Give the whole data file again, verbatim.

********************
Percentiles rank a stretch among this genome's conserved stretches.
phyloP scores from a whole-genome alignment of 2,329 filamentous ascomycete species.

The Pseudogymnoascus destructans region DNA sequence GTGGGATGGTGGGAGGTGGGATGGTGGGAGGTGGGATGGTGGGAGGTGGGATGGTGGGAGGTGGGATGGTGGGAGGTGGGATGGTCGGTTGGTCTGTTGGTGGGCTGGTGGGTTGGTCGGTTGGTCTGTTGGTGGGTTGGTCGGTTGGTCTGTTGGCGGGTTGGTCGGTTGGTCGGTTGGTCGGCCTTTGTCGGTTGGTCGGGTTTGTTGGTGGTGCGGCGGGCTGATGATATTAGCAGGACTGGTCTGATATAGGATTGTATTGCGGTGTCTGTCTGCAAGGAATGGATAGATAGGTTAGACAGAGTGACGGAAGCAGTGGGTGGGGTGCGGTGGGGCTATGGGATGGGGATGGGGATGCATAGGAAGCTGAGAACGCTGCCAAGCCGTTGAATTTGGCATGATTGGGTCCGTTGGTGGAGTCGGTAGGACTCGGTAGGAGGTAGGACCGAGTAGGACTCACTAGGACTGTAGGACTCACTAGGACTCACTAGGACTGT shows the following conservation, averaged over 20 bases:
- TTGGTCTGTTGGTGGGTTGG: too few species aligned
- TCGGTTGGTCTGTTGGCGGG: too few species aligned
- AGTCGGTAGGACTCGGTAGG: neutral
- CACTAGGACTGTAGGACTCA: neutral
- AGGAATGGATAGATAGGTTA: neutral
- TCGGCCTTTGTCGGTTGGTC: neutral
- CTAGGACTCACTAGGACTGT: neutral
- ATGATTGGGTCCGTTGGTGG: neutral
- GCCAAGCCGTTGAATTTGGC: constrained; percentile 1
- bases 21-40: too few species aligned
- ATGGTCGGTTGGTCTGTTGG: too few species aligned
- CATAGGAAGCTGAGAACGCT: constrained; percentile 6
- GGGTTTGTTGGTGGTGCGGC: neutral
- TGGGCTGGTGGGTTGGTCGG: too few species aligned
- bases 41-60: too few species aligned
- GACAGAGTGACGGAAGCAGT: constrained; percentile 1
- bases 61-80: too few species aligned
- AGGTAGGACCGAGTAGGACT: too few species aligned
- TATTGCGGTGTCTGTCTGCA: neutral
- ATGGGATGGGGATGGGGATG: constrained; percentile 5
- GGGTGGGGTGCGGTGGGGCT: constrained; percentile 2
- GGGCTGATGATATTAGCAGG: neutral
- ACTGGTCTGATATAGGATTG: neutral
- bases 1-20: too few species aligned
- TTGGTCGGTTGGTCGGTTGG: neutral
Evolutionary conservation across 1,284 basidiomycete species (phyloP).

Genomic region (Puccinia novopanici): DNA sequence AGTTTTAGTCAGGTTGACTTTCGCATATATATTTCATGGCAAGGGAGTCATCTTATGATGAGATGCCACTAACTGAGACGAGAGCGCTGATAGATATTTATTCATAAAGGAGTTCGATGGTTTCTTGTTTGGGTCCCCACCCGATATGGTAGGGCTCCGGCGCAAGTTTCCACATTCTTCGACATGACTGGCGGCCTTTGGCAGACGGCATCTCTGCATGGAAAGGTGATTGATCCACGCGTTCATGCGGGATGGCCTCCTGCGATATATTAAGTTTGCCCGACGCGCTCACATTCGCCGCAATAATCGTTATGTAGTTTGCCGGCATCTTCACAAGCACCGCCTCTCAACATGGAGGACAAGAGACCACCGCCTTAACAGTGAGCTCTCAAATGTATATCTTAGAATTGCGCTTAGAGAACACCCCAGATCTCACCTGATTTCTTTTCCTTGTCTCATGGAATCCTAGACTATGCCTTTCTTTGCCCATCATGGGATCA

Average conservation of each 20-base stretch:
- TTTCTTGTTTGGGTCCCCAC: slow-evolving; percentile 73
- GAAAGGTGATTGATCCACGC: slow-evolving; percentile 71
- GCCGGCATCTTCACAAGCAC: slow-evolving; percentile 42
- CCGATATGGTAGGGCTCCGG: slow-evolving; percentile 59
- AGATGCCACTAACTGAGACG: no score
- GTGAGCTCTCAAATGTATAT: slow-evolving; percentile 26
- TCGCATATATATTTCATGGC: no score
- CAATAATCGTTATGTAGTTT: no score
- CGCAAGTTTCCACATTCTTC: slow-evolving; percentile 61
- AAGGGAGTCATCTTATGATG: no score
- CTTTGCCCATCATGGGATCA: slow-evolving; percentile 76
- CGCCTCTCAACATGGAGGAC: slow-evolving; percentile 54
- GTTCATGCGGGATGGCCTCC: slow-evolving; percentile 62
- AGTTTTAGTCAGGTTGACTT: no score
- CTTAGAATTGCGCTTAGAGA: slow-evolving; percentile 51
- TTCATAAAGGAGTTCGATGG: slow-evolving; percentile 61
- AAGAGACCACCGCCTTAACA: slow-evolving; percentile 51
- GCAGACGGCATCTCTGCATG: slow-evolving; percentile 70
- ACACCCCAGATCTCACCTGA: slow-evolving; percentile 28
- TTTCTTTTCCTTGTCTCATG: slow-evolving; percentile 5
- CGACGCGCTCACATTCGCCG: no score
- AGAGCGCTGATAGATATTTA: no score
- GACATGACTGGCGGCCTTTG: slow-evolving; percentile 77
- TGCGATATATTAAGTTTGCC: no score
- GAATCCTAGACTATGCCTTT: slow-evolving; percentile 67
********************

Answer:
Percentiles rank a stretch among this genome's conserved stretches.
phyloP scores from a whole-genome alignment of 2,329 filamentous ascomycete species.

The Pseudogymnoascus destructans region DNA sequence GTGGGATGGTGGGAGGTGGGATGGTGGGAGGTGGGATGGTGGGAGGTGGGATGGTGGGAGGTGGGATGGTGGGAGGTGGGATGGTCGGTTGGTCTGTTGGTGGGCTGGTGGGTTGGTCGGTTGGTCTGTTGGTGGGTTGGTCGGTTGGTCTGTTGGCGGGTTGGTCGGTTGGTCGGTTGGTCGGCCTTTGTCGGTTGGTCGGGTTTGTTGGTGGTGCGGCGGGCTGATGATATTAGCAGGACTGGTCTGATATAGGATTGTATTGCGGTGTCTGTCTGCAAGGAATGGATAGATAGGTTAGACAGAGTGACGGAAGCAGTGGGTGGGGTGCGGTGGGGCTATGGGATGGGGATGGGGATGCATAGGAAGCTGAGAACGCTGCCAAGCCGTTGAATTTGGCATGATTGGGTCCGTTGGTGGAGTCGGTAGGACTCGGTAGGAGGTAGGACCGAGTAGGACTCACTAGGACTGTAGGACTCACTAGGACTCACTAGGACTGT shows the following conservation, averaged over 20 bases:
- TTGGTCTGTTGGTGGGTTGG: too few species aligned
- TCGGTTGGTCTGTTGGCGGG: too few species aligned
- AGTCGGTAGGACTCGGTAGG: neutral
- CACTAGGACTGTAGGACTCA: neutral
- AGGAATGGATAGATAGGTTA: neutral
- TCGGCCTTTGTCGGTTGGTC: neutral
- CTAGGACTCACTAGGACTGT: neutral
- ATGATTGGGTCCGTTGGTGG: neutral
- GCCAAGCCGTTGAATTTGGC: constrained; percentile 1
- bases 21-40: too few species aligned
- ATGGTCGGTTGGTCTGTTGG: too few species aligned
- CATAGGAAGCTGAGAACGCT: constrained; percentile 6
- GGGTTTGTTGGTGGTGCGGC: neutral
- TGGGCTGGTGGGTTGGTCGG: too few species aligned
- bases 41-60: too few species aligned
- GACAGAGTGACGGAAGCAGT: constrained; percentile 1
- bases 61-80: too few species aligned
- AGGTAGGACCGAGTAGGACT: too few species aligned
- TATTGCGGTGTCTGTCTGCA: neutral
- ATGGGATGGGGATGGGGATG: constrained; percentile 5
- GGGTGGGGTGCGGTGGGGCT: constrained; percentile 2
- GGGCTGATGATATTAGCAGG: neutral
- ACTGGTCTGATATAGGATTG: neutral
- bases 1-20: too few species aligned
- TTGGTCGGTTGGTCGGTTGG: neutral
Evolutionary conservation across 1,284 basidiomycete species (phyloP).

Genomic region (Puccinia novopanici): DNA sequence AGTTTTAGTCAGGTTGACTTTCGCATATATATTTCATGGCAAGGGAGTCATCTTATGATGAGATGCCACTAACTGAGACGAGAGCGCTGATAGATATTTATTCATAAAGGAGTTCGATGGTTTCTTGTTTGGGTCCCCACCCGATATGGTAGGGCTCCGGCGCAAGTTTCCACATTCTTCGACATGACTGGCGGCCTTTGGCAGACGGCATCTCTGCATGGAAAGGTGATTGATCCACGCGTTCATGCGGGATGGCCTCCTGCGATATATTAAGTTTGCCCGACGCGCTCACATTCGCCGCAATAATCGTTATGTAGTTTGCCGGCATCTTCACAAGCACCGCCTCTCAACATGGAGGACAAGAGACCACCGCCTTAACAGTGAGCTCTCAAATGTATATCTTAGAATTGCGCTTAGAGAACACCCCAGATCTCACCTGATTTCTTTTCCTTGTCTCATGGAATCCTAGACTATGCCTTTCTTTGCCCATCATGGGATCA

Average conservation of each 20-base stretch:
- TTTCTTGTTTGGGTCCCCAC: slow-evolving; percentile 73
- GAAAGGTGATTGATCCACGC: slow-evolving; percentile 71
- GCCGGCATCTTCACAAGCAC: slow-evolving; percentile 42
- CCGATATGGTAGGGCTCCGG: slow-evolving; percentile 59
- AGATGCCACTAACTGAGACG: no score
- GTGAGCTCTCAAATGTATAT: slow-evolving; percentile 26
- TCGCATATATATTTCATGGC: no score
- CAATAATCGTTATGTAGTTT: no score
- CGCAAGTTTCCACATTCTTC: slow-evolving; percentile 61
- AAGGGAGTCATCTTATGATG: no score
- CTTTGCCCATCATGGGATCA: slow-evolving; percentile 76
- CGCCTCTCAACATGGAGGAC: slow-evolving; percentile 54
- GTTCATGCGGGATGGCCTCC: slow-evolving; percentile 62
- AGTTTTAGTCAGGTTGACTT: no score
- CTTAGAATTGCGCTTAGAGA: slow-evolving; percentile 51
- TTCATAAAGGAGTTCGATGG: slow-evolving; percentile 61
- AAGAGACCACCGCCTTAACA: slow-evolving; percentile 51
- GCAGACGGCATCTCTGCATG: slow-evolving; percentile 70
- ACACCCCAGATCTCACCTGA: slow-evolving; percentile 28
- TTTCTTTTCCTTGTCTCATG: slow-evolving; percentile 5
- CGACGCGCTCACATTCGCCG: no score
- AGAGCGCTGATAGATATTTA: no score
- GACATGACTGGCGGCCTTTG: slow-evolving; percentile 77
- TGCGATATATTAAGTTTGCC: no score
- GAATCCTAGACTATGCCTTT: slow-evolving; percentile 67